Andre Carson: NCAA Tournament could jump-start economic revival
As Indianapolis hosts the NCAA Tournament, it helps to remember what our community and our world were facing just one year ago.
Last March, the only madness to be found was in the frantic scramble to protect ourselves and our families from a little-known virus that was spreading out of control.
Indianapolis shut down most non-essential activity, large gatherings were banned, and Hoosiers turned inward. Even in those terrifying early days, we could not fully anticipate the devastation of the months to come.
As we reflect on a year of COVID-19, we mourn the more than half a million Americans we have lost, including more than 12,000 Hoosiers.
We also assess the devastation on our economy. It’s unfathomable.
Building back requires a historic response from our government. That’s why I’m incredibly pleased that we passed the American Rescue Plan Act, which will help us defeat the virus, strengthen our economy, provide direct payments to middle-class Americans, and more.
Similarly, the NCAA Tournament is another boost to our local economy and to our morale. Indiana and basketball are a classic combination, and seeing our city host this tournament helps remind us what makes our state so special. As we recover from this pandemic, it seems fitting that Indy’s first big public event puts this iconic Hoosier pastime front and center.
The NCAA Tournament will also help our local businesses. They have struggled this past year without the revenue traditionally generated from sporting events, conventions and other big events that have long boosted our economy.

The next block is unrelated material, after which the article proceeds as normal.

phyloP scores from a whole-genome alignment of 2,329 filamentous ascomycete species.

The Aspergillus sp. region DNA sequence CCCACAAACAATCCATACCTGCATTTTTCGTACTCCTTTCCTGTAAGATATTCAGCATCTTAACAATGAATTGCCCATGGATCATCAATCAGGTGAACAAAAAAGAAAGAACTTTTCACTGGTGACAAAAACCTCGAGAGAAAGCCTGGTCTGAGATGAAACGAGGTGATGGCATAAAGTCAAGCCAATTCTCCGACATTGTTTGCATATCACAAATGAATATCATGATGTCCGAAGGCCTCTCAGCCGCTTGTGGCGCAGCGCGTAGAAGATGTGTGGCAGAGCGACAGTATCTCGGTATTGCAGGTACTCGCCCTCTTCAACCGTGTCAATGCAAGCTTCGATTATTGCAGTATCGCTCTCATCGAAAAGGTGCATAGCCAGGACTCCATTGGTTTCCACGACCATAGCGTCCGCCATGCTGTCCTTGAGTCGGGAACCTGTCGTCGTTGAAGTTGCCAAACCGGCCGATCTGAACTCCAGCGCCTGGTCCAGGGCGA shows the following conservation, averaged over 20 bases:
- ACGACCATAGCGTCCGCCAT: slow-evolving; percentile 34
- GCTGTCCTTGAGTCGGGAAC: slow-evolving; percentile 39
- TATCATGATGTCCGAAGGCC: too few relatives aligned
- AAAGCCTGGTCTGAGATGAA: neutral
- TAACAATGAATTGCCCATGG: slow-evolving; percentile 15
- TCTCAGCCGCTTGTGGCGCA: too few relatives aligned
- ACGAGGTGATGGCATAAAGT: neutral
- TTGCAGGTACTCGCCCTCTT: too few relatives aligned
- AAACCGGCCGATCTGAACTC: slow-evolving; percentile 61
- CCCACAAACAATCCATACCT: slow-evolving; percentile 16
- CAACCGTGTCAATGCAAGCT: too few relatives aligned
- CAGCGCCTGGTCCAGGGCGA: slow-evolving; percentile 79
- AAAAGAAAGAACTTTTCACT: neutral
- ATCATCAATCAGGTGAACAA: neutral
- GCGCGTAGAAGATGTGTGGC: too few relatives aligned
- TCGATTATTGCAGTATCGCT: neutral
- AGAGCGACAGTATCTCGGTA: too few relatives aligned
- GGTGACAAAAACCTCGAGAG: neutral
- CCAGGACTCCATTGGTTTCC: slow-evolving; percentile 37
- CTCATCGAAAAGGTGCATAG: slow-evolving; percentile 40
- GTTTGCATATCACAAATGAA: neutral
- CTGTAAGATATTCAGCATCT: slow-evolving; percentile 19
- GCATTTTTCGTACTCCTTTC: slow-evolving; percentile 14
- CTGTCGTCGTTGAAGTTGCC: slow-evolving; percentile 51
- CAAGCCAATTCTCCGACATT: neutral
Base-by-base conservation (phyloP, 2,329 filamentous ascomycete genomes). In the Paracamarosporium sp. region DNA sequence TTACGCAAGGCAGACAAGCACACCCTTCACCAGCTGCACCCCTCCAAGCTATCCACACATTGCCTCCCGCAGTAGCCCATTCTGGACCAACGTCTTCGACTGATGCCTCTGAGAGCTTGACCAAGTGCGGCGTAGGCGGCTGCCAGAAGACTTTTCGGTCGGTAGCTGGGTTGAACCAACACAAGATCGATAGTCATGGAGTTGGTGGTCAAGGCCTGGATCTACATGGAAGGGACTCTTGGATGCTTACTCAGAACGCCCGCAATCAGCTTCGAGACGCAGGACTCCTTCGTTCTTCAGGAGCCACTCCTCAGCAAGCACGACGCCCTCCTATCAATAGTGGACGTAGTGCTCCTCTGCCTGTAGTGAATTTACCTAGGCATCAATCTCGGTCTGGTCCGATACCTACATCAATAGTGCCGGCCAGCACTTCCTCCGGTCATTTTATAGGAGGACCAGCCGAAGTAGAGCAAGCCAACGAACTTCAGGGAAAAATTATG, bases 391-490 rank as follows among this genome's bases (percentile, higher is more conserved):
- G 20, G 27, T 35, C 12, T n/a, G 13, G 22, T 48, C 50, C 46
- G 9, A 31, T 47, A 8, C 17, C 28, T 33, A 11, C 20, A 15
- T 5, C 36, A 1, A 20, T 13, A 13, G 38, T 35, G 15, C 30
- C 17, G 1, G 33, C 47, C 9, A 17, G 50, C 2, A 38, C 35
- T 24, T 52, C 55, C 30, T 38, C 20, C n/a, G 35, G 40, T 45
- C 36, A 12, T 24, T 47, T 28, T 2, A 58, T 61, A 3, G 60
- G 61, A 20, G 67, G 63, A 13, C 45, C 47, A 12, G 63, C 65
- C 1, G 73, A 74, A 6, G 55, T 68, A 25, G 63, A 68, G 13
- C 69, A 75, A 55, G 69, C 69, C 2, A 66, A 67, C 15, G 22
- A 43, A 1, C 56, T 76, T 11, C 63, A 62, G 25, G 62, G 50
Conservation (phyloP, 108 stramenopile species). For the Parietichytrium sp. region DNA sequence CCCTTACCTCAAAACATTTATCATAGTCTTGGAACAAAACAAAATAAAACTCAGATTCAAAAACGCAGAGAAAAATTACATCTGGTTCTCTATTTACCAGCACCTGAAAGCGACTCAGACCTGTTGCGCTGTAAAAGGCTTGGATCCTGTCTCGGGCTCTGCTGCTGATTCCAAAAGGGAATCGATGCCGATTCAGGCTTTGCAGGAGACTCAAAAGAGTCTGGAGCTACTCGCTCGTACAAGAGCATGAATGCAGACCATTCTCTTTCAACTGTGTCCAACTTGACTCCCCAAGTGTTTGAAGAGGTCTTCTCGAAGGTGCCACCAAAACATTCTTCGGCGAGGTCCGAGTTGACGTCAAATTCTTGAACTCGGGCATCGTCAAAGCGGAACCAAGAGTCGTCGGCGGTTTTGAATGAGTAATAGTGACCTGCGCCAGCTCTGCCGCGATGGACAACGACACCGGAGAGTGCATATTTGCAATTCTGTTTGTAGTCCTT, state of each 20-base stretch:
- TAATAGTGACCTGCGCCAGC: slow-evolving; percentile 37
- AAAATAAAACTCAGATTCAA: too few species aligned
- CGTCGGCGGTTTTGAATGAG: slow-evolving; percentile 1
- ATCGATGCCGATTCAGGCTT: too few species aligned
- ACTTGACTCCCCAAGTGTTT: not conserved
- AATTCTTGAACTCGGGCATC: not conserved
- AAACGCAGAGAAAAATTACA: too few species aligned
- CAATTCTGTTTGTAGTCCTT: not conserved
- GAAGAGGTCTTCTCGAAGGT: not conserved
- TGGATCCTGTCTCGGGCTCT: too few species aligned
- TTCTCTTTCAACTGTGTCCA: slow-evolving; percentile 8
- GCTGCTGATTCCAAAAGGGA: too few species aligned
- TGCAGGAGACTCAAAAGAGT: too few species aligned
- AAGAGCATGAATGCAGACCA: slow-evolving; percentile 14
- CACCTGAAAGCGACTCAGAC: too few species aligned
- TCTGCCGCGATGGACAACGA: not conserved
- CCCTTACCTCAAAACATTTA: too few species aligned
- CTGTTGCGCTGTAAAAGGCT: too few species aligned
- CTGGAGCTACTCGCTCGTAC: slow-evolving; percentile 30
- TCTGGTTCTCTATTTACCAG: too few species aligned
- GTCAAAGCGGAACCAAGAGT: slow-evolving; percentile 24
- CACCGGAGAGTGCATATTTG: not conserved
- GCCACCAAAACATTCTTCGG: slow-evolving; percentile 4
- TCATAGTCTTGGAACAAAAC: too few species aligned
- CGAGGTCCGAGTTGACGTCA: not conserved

Last year’s infusion of federal funds from the Paycheck Protection Program, created through the CARES Act, helped many of these businesses stay afloat, but an event like the NCAA Tournament can help them thrive.
As a lifelong Hoosier who has spent years enjoying college basketball, I am extremely happy that our city is hosting this tournament. It may be the economic shot in the arm needed to lift our community out of this slump.
However, we cannot forget what put our city, and the entire world, into these dire straits in the first place—a deadly pandemic that is not over yet.
Even as more Hoosiers get vaccinated, most still have not. That means the vast majority of people in our city are still very vulnerable to COVID-19.
If we are not careful, this tournament could set back our progress in defeating the virus. That’s why I am urging all Hoosiers and all visitors to our city to stay as safe as possible and follow the public health guidelines—wear a mask and practice social distancing.
It’s my hope that the NCAA Tournament will spark an economic revival in Indianapolis and across America. Thanks to vaccines and the efforts of our frontline heroes, I believe better days are ahead. However, it will still take a great deal of time to fully recover from this past year.
We need to keep doing all we can to help Americans recover from the financial strain of this pandemic. That’s why I will keep fighting to raise the minimum wage to $15 an hour.
We should also do much more to help students, teachers and schools, to ensure that the many months of challenging virtual learning don’t cause our kids to fall permanently behind. I’ll keep working with a variety of stakeholders to put all Hoosier students back on track to academic success.
Additionally, I’ll continue my efforts to boldly address and close the gaps Black and brown communities face in receiving quality health care.
If last year was about surviving, we must focus this year on building back better. I’m pleased that the NCAA Tournament can help us advance that effort. Let’s all keep working together to create a much better 2021. •